Therefore, based on the foregoing, the Agency finds that an imbalance exists between the interests of TAP and that of its customers. Itineraries that combine routings of code-share partners with no ticketing agreements, under TAP’s code and issued as a single ticket, create commercial advantage for TAP, and they can expose passengers to significant risk, as was experienced by the applicants in this case. Moreover, the Agency finds that TAP has not submitted any persuasive arguments to lead the Agency to conclude that its Tariff, by way of Fare Rule 9035, is not unreasonable.
 The Agency recognizes that if it were to order TAP to amend the combinability provision in Fare Rule 9035, to prohibit the construction of routings combining the services of both SATA and Air Canada under TAP’s code, this would create an undue hardship for the carrier. TAP would need to reprogram the combinability provision of its Rule in order to restrict the sale of such routings. It would also have to ensure that the global distribution systems, which distribute TAP’s fares to the computer reservation systems, update their systems to reflect the changes made to the Rule. In addition, customers around the world who currently hold tickets, or who are in the midst of travel on an itinerary that contains a routing combining flights operated by SATA and Air Canada under TAP’s code, would have to have their tickets re-issued with an alternate routing, as their ticket would be considered invalid. Therefore, the Agency finds that ordering TAP to amend the combinability provision in Fare Rule 9035 would be unreasonable. However, to protect the broader interests of consumers, as Fare Rule 9035 is fare specific, the Agency finds that TAP’s terms and conditions of carriage, as found in its Tariff, should set out the carrier’s “through check in policy” and any limitations that may apply therein. This will remove any uncertainty that may exist, as to the rights and obligations of the passenger and the carrier, in situations such as these.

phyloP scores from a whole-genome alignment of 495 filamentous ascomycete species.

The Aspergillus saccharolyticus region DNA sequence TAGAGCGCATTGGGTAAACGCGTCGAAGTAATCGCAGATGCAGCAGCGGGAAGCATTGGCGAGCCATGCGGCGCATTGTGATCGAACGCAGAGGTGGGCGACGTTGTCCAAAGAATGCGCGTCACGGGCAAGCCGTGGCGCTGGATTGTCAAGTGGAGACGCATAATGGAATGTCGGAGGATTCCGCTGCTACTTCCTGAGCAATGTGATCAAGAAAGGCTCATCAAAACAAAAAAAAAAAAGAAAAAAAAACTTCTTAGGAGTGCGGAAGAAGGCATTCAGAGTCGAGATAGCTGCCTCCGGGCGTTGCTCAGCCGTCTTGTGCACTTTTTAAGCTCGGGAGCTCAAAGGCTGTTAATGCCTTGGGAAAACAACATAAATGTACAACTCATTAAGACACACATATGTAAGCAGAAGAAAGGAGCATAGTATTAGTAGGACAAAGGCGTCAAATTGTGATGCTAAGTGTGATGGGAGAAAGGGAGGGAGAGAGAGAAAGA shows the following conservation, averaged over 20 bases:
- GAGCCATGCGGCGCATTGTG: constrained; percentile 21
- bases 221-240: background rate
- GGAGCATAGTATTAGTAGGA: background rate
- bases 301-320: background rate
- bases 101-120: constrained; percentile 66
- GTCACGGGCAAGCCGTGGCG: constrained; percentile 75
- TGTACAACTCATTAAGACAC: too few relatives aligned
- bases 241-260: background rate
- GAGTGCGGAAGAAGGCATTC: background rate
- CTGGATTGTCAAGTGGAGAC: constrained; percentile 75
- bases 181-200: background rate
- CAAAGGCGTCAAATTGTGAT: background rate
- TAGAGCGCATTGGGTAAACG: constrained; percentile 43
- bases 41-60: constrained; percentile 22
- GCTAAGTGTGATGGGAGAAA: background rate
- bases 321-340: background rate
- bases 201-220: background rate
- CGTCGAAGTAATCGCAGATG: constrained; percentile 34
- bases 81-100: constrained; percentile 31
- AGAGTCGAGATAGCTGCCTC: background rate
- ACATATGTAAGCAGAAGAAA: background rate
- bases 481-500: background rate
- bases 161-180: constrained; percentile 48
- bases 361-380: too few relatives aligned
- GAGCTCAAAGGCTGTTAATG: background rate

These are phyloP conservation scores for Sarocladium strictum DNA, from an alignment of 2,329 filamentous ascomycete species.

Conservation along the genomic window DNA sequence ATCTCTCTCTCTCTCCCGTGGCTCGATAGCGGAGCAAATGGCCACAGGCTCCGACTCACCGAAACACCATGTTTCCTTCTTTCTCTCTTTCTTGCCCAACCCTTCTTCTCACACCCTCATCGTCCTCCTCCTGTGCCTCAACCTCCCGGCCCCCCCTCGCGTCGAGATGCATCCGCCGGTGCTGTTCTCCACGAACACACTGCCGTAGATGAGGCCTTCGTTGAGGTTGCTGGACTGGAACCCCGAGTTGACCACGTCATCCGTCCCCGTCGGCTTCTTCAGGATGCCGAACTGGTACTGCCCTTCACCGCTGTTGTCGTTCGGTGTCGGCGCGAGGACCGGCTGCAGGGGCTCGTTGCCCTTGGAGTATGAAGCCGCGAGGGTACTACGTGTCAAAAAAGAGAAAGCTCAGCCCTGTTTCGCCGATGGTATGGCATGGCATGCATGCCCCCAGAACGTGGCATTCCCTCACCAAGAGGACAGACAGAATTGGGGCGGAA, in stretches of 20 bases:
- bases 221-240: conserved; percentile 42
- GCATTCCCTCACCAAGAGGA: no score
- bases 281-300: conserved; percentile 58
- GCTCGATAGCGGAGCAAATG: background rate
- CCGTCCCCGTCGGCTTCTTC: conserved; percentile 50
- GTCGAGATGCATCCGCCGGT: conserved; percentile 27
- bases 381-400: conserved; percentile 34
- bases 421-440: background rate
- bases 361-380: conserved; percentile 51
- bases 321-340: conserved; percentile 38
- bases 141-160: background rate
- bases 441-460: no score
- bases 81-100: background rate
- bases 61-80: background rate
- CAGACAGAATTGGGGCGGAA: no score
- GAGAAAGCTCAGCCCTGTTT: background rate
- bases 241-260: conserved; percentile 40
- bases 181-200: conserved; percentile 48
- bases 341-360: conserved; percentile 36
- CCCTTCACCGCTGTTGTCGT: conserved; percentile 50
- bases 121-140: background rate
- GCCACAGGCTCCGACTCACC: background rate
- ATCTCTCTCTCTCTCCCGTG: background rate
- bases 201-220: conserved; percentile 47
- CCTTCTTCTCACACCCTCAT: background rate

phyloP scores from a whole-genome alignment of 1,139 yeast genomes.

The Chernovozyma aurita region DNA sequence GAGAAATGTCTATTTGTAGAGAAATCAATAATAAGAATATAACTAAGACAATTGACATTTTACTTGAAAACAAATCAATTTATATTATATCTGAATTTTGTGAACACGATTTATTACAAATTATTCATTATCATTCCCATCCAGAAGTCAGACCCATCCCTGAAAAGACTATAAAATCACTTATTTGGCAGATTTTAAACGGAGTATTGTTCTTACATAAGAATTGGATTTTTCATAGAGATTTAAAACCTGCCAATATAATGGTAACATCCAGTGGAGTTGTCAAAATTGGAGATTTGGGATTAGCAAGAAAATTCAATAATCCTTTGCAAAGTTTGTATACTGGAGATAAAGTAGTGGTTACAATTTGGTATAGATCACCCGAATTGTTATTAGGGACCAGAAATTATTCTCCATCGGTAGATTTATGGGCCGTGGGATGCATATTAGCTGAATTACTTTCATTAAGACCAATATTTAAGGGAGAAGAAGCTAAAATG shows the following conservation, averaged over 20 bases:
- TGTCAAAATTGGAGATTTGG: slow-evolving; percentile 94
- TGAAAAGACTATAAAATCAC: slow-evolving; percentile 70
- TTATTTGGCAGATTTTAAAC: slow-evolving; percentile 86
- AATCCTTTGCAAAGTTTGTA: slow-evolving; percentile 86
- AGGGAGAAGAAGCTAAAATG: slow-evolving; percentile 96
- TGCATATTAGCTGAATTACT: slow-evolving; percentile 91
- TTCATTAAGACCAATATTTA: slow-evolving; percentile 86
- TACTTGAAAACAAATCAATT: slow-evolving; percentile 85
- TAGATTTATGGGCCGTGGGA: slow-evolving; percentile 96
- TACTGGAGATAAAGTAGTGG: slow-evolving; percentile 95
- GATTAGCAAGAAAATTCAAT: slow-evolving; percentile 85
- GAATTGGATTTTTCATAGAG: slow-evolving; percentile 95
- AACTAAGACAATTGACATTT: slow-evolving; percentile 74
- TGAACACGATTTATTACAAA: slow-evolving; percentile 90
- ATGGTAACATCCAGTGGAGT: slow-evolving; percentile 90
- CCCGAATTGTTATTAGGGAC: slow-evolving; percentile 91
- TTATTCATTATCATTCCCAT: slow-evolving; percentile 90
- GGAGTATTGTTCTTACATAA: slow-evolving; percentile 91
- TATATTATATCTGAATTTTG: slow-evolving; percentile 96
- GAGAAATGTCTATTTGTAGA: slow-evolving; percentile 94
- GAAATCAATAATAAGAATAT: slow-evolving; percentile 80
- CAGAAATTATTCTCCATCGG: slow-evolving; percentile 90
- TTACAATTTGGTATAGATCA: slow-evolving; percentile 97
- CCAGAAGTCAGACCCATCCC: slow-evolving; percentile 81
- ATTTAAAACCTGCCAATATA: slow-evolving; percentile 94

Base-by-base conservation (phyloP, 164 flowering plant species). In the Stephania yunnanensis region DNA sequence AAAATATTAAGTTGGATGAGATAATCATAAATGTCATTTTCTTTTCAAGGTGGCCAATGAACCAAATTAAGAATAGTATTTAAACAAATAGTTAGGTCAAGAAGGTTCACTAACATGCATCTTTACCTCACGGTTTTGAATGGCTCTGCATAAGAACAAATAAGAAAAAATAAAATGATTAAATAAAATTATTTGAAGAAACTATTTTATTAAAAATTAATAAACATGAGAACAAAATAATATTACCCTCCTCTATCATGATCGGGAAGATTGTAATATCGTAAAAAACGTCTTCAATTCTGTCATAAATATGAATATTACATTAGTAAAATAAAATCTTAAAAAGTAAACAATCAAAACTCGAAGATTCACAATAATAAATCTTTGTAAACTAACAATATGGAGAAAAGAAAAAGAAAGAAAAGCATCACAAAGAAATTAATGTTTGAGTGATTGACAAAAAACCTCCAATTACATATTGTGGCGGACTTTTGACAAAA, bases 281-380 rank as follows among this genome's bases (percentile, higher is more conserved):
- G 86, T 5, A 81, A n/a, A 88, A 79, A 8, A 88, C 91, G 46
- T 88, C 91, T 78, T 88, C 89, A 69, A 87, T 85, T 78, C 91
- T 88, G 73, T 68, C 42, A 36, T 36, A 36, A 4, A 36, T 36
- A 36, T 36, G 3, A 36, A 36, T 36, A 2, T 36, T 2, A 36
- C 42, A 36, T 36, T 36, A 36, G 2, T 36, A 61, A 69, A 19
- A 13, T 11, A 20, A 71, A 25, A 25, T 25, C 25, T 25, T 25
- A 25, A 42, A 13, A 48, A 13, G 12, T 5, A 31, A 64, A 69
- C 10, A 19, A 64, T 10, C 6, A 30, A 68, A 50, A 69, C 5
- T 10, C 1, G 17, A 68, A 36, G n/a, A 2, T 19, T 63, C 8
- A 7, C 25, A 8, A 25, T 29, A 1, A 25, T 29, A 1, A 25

The Agency finds that TAP has not shown cause why its Tariff should not be found unreasonable pursuant to subsection 111(1) of the ATR.
 The Agency orders TAP, pursuant to paragraph 113(b) of the ATR, to amend its Tariff to include its “through check in” policy and to set out any limitations that may apply therein. TAP is to file with the Agency a Tariff provision addressing this matter as soon as possible, and no later than January 29, 2018.